Lawsuits against a group of officials from the city of Flint in Michigan officials, which was hit by a water crisis in 2014, will move forward after the US Supreme Court denied a request from their attorneys to put them on hold as they pursued an appeal.
The lawyers argued that their clients should not face the lawsuits after a three-judge panel ruled in January the officials “created the Flint Water environmental disaster and then intentionally attempted to cover up their grievous decision".
Sonia Sotomayor, the Supreme Court justice who handles appeals from the Michigan region, denied the request on Friday.
The lawsuit stems from a liability case brought by Shari Guertin.
The Flint resident said water that had been contaminated with lead during the crisis led to injuries for she and her child. She said she and her daughter bathed in the water and drank from their pipes, resulting in the injuries they experienced.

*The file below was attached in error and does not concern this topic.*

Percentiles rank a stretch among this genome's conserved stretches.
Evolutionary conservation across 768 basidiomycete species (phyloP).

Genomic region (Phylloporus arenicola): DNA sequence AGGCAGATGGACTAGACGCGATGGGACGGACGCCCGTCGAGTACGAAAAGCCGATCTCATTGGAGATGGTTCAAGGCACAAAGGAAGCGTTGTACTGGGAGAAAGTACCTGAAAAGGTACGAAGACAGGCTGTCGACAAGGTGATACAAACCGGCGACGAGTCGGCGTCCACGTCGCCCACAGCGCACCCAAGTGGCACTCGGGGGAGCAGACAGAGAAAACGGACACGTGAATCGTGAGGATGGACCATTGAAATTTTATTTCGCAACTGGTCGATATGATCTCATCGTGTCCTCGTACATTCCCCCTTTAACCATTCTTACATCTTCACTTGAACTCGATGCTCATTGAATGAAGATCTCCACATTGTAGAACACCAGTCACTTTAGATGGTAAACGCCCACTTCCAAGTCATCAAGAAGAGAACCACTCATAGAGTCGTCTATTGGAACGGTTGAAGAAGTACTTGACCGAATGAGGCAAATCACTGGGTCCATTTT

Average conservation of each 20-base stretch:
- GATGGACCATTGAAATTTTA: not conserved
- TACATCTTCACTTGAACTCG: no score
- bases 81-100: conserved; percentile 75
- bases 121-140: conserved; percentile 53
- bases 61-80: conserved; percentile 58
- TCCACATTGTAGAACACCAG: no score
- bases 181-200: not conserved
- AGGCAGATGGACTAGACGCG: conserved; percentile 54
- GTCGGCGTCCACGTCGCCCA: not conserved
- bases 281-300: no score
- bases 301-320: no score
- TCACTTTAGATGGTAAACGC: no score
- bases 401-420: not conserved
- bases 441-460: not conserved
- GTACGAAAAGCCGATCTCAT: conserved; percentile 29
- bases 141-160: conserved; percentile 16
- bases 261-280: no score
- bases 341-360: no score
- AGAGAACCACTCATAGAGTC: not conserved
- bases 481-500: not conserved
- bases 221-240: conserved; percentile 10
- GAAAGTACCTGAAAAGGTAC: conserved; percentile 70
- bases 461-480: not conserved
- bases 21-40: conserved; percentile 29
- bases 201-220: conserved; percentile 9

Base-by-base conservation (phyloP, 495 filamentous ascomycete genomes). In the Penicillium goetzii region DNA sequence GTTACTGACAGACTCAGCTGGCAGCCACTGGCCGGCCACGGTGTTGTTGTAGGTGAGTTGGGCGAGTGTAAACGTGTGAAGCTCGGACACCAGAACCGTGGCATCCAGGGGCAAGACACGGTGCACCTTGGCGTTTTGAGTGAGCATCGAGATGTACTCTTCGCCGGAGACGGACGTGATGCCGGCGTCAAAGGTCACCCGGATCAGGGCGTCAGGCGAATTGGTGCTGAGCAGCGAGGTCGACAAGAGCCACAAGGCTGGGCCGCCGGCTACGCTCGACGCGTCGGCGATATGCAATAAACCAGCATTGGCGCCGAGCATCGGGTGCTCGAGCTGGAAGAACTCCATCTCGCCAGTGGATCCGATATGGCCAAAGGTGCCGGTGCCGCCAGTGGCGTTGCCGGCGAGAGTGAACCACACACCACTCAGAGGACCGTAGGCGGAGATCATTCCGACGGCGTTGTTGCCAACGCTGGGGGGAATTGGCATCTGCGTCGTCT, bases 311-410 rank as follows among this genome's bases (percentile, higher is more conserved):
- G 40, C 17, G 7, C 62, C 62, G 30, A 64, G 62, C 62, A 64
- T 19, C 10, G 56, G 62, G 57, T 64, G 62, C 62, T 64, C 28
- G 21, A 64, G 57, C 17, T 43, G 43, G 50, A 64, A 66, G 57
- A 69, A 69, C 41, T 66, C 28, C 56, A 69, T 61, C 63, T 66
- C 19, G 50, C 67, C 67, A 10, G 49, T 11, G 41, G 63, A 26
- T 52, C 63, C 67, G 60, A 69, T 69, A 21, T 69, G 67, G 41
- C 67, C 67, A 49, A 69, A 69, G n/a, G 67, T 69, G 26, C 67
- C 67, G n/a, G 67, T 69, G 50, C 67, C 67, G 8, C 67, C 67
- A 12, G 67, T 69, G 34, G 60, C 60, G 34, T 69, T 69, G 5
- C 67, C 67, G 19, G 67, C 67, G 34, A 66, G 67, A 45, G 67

A federal judge initially declined to dismiss the case, leading to the first appeal and the three-judge panel ruling in January against them.
In a separate criminal case, prosecutors dropped all charged against the eight officials involved in the crisis on Thursday and pledged to start from scratch the investigation into one of the worst man-made environmental disasters in US history.
The decision came more than three years – and millions of dollars – after authorities began examining the roots of the scandal that left Flint’s water system tainted with lead.
Michigan Solicitor General Fadwa Hammoud, who took control of the investigation in January after the election of a new attorney general, said “all available evidence was not pursued” by the previous team of prosecutors.
Officials took possession this week of “millions of documents and hundreds of new electronic devices, significantly expanding the scope of our investigation”.
Additional reporting by AP